Neknominate has become a buzz word in our generation of recent times, everyone is talking about it, some are taking part.
It has also been in the news in recent days after the death of two young men who are believed to have died taking part in this social media craze.
Here in Derry teenagers have been consuming urine and bleach in order to outdo each other.
I first came across it on a Facebook newsfeed less than a month ago. I was horrified watching a local young man drink a half of bottle of vodka in less than two minutes. In a matter of hours the video had went viral having over a million likes.
My Facebook newsfeed is now filled with similar videos and, from talking to my friends, I was quick to discover that not only is this viral video craze that everyone my age has experience of but it is a serious Facebook challenge with rules.
The first rule is to use a pint glass. The second rule is to put as many insane ingredients in the pint glass as possible and consume it as quickly as you can. Rule three is to video this challenge upload it to Facebook #Neknominate and nominate a friend who you want to do this challenge. Rule four is that your friend’s challenge has to be carried out within 24 hours and has to be more insane than yours or they face the taunting, embarrassment and ridicule on Facebook.
This online bullying tactic is a reason why a lot of teenagers take the Neknominate dare. They fear the online backlash from friends and other people on social media sites. The craze feeds into the teenage psyche completely, the need to fit in.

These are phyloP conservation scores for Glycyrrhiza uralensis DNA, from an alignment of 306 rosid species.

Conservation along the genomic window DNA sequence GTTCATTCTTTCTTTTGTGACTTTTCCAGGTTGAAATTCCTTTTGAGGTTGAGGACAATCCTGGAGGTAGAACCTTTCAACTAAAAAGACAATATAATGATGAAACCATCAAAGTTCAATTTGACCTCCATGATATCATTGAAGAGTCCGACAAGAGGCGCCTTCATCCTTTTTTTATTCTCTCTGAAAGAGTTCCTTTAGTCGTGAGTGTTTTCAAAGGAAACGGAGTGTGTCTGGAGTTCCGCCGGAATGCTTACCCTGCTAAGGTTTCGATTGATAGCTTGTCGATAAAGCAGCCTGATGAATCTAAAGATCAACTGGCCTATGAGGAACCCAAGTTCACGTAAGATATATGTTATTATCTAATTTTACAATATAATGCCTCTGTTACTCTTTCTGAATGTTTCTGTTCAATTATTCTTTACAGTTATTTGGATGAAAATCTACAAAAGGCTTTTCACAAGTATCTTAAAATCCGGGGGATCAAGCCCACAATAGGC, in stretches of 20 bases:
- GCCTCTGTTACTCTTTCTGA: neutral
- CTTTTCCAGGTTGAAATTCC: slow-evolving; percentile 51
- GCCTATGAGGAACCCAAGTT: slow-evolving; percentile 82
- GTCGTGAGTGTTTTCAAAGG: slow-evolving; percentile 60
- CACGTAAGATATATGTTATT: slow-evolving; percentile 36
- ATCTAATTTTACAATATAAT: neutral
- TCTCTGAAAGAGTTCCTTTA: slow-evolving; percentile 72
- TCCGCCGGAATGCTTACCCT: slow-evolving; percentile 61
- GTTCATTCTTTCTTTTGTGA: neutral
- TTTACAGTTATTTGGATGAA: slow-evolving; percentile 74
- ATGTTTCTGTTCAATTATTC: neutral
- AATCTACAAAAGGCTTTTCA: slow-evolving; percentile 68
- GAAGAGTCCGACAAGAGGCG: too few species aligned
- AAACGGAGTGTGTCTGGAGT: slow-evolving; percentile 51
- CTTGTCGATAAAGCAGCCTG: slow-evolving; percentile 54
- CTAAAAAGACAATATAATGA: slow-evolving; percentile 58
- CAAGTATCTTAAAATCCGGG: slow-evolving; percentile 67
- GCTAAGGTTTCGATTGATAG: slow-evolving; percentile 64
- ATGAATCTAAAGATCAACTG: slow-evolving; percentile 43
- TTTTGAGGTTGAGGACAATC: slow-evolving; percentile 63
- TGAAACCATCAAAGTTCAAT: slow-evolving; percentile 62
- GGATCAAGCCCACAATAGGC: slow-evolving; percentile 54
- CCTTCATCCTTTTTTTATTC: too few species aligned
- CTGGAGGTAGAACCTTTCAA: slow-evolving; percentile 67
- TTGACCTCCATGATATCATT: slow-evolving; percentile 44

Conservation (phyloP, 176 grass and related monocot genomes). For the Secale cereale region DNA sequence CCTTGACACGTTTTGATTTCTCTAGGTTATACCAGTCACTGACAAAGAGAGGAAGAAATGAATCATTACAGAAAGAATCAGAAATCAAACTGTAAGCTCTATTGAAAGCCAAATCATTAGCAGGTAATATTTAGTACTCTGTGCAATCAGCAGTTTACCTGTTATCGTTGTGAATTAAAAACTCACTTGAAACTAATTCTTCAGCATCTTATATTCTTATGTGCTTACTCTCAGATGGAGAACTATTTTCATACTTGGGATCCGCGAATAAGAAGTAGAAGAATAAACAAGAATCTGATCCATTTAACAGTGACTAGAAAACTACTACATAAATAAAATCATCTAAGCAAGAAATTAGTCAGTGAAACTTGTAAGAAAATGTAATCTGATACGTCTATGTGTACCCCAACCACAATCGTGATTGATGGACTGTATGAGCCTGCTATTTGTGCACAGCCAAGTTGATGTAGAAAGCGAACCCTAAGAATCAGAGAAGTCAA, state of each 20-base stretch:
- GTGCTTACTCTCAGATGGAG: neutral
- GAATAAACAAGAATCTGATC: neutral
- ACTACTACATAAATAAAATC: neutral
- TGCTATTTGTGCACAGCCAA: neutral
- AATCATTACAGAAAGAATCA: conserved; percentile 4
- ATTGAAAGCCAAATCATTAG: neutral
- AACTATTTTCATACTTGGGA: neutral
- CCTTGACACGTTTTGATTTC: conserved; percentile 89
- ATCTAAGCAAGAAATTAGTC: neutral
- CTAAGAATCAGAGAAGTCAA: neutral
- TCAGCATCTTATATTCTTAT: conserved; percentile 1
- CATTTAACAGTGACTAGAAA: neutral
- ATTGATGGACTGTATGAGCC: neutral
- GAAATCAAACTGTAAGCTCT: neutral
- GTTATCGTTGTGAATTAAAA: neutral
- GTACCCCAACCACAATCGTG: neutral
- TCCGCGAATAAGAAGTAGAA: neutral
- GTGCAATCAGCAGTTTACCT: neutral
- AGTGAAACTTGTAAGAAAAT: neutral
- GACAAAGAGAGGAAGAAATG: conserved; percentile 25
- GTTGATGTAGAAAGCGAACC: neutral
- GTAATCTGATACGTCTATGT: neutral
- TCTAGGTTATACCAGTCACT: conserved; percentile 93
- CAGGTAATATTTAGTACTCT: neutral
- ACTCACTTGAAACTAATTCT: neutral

I know teenagers from Derry taking part in the Neknominate challenge who have consumed toilet water, their own urine, raw eggs, ten glasses of spirits and many more disgusting ingredients. One teenager I know mixed chilli powder with bleach.
Local GP, Doctor McCloskey from Aberfoyle Medical Practice, told me that consuming bleach could certainly cause death. He also warned that although drinking your own urine was not life threatening, he would not recommend it for human consumption.
So far, two people’s deaths have been linked to the drinking game.
If any lessons are to be learned from this craze we should look at the devastation that these people’s family now feel. As a teenager of Derry I believe it is time we all stopped neking and nominating. We do not need to mourn any more young lives.